Barton High football coach Van Paschal on Wednesday went on and on about why he believes Quentin Watson is worthy of a shot at playing football at the collegiate level.
“Quentin is a hard worker,” Paschal told MemphiSport during a telephone interview from Lexa, Arkansas. “He’s an undersized lineman. But that’s not a bad thing. But like I told Quentin, there are places to play if he keeps his nose clean.”
For Watson, who started his final two seasons for Barton, he has gained a keen reputation off the field for being one who is well-disciplined, let alone a kid who is extremely scrupulous of those with whom he affiliates.
Add to the fact that this speedy, 200-pound offensive lineman was an integral part of a Bears squad that advanced to the opening round of the Arkansas Class 3A playoffs this year, and it’s no wonder this 17-year-old, vibrant, scholar athlete hasn’t ruled out continuing his football career when he sets foot on a college campus this fall.
In fact, as Watson tells it, he’s admittedly clinging to lofty hopes of fulfilling such a dream, one he’s had ever since he began playing competitively at the age of seven.
“I am a hard-working athletic player,” said Watson, when asked what is it he’d like for college coaches to know about him. “I don’t mind doing whatever it takes to help the team move forward. I have played numerous positions.”
While starting mostly on offense the past two seasons, Watson assumed the left guard position and also enjoyed quality minutes for the Bears at defensive tackle. Although his undersized frame was among the reasons he went unsigned on National Signing Day earlier this month, Paschal believes the possibility exists that Watson can extend his football career if placed in the right system.
“It’ll be a great thing to see someone give him a shot,” Paschal said of Watson, whom he coached for the past four seasons. “There are different levels of (college) ball, Division I, Division II, and Division III. I’ve learned a lesson that you should never say never. Where Quentin’s going to play, I don’t know. But he’s pretty coachable. Quentin is one of those kids…he sees (trouble) on the street, he’s going to dodge it.”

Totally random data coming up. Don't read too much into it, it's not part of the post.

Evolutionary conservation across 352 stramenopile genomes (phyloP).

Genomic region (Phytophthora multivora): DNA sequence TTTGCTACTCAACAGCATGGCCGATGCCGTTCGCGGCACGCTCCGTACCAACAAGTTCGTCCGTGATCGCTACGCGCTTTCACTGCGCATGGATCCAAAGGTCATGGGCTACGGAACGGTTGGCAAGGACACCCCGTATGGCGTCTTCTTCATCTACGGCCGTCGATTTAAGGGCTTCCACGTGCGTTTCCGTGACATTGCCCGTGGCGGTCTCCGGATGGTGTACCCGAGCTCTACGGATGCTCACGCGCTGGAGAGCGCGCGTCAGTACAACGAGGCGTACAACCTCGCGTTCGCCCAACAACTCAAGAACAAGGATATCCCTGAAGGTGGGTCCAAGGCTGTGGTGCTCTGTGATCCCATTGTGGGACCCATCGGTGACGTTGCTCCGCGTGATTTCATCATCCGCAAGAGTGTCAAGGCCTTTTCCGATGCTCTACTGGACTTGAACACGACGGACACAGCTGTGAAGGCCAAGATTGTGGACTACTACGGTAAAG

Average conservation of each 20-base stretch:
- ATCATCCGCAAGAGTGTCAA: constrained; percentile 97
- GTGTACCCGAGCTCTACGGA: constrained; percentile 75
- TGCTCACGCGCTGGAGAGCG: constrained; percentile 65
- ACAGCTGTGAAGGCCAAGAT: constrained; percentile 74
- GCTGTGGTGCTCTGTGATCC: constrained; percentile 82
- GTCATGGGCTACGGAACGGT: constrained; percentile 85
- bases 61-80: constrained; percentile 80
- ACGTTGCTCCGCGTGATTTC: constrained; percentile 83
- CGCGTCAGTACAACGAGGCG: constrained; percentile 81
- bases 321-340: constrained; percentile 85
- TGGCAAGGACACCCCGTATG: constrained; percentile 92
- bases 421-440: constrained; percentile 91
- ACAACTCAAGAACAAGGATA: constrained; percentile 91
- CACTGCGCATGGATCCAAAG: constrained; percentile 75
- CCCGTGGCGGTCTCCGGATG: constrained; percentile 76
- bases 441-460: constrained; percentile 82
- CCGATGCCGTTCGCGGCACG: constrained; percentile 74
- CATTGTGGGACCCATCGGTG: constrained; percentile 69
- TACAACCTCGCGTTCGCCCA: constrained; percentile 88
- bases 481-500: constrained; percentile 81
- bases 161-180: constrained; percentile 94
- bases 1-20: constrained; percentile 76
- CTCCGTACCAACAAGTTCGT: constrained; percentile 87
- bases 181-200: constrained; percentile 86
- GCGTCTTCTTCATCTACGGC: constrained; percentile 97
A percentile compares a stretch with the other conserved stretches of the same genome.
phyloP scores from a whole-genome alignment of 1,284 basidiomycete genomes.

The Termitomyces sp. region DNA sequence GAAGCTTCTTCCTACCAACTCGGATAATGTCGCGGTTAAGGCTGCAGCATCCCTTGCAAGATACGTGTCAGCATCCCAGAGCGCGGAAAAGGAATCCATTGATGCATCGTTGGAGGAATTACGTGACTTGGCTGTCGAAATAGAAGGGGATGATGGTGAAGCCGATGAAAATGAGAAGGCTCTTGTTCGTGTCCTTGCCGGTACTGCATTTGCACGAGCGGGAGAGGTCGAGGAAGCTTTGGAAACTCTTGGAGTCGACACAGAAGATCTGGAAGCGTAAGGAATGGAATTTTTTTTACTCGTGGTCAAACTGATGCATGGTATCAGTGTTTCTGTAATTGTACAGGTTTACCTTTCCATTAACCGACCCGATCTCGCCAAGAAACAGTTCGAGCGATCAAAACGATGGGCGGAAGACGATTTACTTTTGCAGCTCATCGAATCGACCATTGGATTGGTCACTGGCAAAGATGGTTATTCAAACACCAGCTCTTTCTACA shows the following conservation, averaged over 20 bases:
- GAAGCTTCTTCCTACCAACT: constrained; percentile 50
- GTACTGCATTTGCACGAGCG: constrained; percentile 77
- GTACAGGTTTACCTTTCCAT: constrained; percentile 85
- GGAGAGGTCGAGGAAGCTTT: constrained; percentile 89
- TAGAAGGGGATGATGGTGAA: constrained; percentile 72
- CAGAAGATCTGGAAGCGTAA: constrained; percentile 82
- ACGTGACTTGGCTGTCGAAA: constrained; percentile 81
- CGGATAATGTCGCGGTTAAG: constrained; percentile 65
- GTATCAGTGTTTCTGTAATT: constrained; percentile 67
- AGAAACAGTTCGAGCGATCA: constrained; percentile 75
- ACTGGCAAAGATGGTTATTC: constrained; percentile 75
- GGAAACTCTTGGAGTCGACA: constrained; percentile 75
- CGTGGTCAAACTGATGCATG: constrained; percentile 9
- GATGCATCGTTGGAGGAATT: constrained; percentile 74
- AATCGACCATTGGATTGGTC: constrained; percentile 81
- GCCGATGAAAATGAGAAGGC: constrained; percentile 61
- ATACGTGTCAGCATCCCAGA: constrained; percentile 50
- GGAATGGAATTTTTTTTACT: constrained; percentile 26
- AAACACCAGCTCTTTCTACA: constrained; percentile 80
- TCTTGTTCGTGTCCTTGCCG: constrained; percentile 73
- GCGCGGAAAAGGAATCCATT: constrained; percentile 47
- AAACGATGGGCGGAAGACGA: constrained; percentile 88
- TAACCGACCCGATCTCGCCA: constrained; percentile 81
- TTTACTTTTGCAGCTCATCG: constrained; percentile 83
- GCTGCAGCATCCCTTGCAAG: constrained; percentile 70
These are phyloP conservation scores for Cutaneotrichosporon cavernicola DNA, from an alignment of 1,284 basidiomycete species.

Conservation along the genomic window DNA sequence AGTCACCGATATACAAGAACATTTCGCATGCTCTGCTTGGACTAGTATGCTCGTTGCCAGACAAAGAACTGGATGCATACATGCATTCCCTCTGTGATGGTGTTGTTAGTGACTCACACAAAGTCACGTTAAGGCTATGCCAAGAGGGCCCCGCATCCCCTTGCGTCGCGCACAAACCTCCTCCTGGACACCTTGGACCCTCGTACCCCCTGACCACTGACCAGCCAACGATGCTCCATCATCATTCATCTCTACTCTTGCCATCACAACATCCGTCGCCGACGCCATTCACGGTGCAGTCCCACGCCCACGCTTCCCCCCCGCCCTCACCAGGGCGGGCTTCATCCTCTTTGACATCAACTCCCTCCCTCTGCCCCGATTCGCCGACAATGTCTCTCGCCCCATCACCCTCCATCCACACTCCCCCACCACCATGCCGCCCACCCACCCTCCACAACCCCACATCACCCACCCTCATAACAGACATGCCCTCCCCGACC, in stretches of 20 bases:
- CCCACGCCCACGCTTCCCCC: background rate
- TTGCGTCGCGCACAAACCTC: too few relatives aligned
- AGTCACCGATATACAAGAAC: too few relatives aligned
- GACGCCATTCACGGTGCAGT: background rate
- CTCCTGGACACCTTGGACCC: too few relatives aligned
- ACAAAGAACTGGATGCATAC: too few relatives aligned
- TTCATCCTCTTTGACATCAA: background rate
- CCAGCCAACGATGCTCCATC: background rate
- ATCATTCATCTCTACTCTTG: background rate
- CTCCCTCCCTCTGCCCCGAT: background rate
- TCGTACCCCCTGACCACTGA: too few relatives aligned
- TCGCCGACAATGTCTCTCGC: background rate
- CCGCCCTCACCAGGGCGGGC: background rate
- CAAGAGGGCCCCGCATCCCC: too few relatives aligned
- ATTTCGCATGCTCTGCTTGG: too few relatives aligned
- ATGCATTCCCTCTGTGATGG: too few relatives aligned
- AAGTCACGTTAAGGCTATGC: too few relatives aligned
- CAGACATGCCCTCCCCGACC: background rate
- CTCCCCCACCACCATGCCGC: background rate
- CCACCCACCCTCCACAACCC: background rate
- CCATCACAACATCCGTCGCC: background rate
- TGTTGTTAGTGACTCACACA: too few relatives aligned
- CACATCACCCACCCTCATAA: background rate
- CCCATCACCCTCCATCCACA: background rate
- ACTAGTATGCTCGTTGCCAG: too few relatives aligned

In addition, it is because of his well-disciplined, bend-but-don’t-break persona on and off the field that many who watched Watson’s maturation process over the years believes college coaches would be doing themselves a disservice if they pass up luring a kid of this caliber to their program.
Credit Watson’s mother, Demetric Johnson, for steadfastly pushing her son virtually daily to maximize his fullest potential.
“I realized (when he was 10 years old) he was passionate and dedicated to football,” Johnson explained. “He played the game anytime he could. He took it seriously, getting up early and going to practice, never missing practice, taking leadership (skills), and watching film after a game to see how he could get better. I watched him grow and develop over the years as a player. He is passionate about football and once something becomes a passion, you tend to excel. So, yes I believe he can go far.”
Still, the only reasonable strategy moving forward, Johnson said, is to devise ways to ensure her son lands at a college where he will have the golden opportunity of putting his skills on display.
After all, like his high school coach, she insists all isn’t lost for a kid whom many believed was overlooked by scouts and college coaches long before National Signing Day earlier this month.
“The sky is the limit for my son because he has a passion for the game,” Johnson said. “He is a dedicated player who takes his job on the field seriously but not too much that he loses sight to have fun playing the game as well. I have no doubt if this is what he wants, he can and he will conquer it.”
Just as he’s done for the past four years on and off the field — a trend Watson hopes some college coach recognizes soon.
Andre Johnson is a senior writer for MemphiSport. Based in Dallas, Texas, Johnson also covers the NBA Southwest Division. To reach Johnson, send email to firstname.lastname@example.org. Also, follow him on Twitter @AJ_Journalist.